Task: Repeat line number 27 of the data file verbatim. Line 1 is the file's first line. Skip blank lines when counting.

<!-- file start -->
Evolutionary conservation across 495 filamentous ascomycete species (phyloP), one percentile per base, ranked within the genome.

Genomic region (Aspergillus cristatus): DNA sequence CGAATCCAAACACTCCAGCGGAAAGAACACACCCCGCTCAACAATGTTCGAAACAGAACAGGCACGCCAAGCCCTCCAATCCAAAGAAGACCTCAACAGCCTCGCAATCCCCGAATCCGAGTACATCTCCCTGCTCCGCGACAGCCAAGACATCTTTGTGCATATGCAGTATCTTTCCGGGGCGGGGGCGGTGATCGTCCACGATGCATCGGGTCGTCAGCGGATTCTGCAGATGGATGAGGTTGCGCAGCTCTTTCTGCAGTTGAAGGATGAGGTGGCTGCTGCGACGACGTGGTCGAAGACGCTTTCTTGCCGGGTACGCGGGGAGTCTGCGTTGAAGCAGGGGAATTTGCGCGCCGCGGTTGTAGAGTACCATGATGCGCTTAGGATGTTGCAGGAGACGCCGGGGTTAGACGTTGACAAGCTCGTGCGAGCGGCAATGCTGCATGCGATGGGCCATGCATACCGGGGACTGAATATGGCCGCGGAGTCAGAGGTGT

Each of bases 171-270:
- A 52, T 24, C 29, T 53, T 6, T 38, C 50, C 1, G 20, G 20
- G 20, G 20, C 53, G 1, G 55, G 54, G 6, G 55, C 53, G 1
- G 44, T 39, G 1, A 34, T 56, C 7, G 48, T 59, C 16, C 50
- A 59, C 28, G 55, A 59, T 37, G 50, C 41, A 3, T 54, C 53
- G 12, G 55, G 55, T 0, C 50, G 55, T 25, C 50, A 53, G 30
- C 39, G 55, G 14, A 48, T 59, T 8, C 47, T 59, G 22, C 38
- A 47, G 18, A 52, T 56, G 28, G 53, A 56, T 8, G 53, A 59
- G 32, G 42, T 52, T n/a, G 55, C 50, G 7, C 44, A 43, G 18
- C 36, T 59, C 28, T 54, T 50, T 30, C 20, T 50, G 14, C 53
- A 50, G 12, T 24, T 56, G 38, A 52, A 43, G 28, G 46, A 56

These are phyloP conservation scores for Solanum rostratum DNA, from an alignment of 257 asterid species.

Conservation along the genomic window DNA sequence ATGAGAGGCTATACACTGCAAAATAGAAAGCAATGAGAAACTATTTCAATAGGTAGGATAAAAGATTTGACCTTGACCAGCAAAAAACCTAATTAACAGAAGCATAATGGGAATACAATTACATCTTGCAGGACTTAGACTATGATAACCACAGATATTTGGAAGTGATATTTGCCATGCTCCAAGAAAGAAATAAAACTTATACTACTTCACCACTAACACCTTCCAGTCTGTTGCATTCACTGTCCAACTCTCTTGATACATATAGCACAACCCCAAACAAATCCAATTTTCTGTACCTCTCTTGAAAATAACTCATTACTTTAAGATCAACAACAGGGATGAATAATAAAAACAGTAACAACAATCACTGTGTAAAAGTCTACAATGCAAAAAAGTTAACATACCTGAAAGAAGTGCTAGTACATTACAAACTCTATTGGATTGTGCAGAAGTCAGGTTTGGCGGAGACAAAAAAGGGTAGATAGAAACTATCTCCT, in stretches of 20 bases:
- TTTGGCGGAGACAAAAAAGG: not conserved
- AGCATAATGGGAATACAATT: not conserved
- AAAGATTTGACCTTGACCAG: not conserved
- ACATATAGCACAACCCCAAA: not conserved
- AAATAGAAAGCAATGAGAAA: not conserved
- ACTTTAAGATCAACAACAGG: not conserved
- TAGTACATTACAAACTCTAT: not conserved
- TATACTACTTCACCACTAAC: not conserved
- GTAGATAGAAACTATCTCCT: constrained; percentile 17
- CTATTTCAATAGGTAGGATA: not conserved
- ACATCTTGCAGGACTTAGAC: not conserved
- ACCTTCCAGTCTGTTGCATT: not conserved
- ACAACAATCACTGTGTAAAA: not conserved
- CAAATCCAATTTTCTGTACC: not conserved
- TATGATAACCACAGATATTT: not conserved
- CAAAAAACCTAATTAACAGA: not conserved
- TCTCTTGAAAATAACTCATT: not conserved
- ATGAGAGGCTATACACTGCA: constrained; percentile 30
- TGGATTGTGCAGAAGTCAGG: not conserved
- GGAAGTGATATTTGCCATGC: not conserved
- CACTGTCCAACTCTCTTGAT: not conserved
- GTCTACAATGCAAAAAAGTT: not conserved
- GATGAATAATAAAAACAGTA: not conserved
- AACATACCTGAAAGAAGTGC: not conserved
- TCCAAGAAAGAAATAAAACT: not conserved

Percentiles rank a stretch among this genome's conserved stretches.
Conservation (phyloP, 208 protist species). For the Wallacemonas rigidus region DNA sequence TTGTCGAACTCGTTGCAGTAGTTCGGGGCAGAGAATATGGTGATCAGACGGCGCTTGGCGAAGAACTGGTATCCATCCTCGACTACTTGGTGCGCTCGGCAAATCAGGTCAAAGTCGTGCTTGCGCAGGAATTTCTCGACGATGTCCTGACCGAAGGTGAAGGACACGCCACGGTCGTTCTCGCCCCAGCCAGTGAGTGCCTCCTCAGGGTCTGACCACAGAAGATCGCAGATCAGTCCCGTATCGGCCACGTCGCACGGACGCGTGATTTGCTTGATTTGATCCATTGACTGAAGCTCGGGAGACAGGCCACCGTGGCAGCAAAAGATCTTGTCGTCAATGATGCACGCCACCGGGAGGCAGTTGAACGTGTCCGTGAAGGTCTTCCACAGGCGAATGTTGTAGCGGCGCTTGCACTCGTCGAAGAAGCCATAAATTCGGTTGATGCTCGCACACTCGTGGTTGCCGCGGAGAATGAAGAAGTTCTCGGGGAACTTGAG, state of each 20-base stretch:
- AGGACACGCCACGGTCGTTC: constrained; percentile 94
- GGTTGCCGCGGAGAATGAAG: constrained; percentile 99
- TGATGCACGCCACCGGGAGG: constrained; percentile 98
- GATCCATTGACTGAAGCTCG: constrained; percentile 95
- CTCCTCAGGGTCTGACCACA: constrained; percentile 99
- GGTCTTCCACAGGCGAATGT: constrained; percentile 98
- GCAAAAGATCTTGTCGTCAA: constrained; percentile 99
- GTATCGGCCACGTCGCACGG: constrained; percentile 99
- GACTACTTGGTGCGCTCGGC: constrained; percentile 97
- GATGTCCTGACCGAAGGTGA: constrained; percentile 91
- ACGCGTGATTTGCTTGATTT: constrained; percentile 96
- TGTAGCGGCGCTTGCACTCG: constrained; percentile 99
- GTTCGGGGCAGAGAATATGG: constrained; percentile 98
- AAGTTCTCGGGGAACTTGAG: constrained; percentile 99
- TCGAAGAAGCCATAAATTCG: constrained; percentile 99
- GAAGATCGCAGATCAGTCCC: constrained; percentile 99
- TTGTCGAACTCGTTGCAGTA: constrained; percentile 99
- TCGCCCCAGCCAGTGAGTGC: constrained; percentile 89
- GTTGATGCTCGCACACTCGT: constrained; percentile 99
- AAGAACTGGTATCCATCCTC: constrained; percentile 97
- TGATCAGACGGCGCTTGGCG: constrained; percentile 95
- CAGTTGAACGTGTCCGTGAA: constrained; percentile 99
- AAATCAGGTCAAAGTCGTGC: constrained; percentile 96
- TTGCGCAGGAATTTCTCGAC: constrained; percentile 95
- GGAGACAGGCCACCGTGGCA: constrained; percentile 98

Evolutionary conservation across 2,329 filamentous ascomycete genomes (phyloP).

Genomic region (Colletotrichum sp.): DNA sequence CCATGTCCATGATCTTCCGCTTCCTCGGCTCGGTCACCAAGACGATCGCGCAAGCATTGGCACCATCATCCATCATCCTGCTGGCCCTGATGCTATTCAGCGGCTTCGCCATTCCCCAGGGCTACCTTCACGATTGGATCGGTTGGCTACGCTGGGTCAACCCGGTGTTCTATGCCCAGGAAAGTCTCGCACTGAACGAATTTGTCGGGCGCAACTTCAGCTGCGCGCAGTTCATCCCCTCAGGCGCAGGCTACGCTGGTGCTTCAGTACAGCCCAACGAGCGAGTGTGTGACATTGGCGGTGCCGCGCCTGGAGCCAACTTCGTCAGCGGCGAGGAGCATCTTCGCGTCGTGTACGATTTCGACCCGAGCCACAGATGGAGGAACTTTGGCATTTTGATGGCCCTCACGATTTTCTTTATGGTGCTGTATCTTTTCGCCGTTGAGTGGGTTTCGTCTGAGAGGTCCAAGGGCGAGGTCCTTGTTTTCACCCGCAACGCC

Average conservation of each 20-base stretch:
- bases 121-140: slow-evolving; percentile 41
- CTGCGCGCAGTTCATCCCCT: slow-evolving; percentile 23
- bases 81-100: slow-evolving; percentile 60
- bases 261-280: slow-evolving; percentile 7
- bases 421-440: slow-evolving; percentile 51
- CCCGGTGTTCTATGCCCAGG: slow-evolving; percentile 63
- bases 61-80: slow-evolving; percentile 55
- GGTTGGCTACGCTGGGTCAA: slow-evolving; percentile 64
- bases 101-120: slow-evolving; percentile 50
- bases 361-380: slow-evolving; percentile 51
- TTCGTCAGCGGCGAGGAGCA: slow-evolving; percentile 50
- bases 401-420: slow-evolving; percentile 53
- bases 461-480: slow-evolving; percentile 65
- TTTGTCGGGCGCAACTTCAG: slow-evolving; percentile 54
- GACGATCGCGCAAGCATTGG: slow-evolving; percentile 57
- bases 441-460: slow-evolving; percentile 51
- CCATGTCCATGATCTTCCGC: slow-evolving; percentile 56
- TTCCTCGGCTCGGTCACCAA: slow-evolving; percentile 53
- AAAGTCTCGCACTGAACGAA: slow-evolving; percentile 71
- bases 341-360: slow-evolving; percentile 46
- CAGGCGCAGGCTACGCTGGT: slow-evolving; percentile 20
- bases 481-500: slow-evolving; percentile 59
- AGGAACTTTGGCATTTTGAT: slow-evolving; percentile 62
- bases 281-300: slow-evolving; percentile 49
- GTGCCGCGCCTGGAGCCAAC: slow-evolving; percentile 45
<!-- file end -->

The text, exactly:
- ACCTTCCAGTCTGTTGCATT: not conserved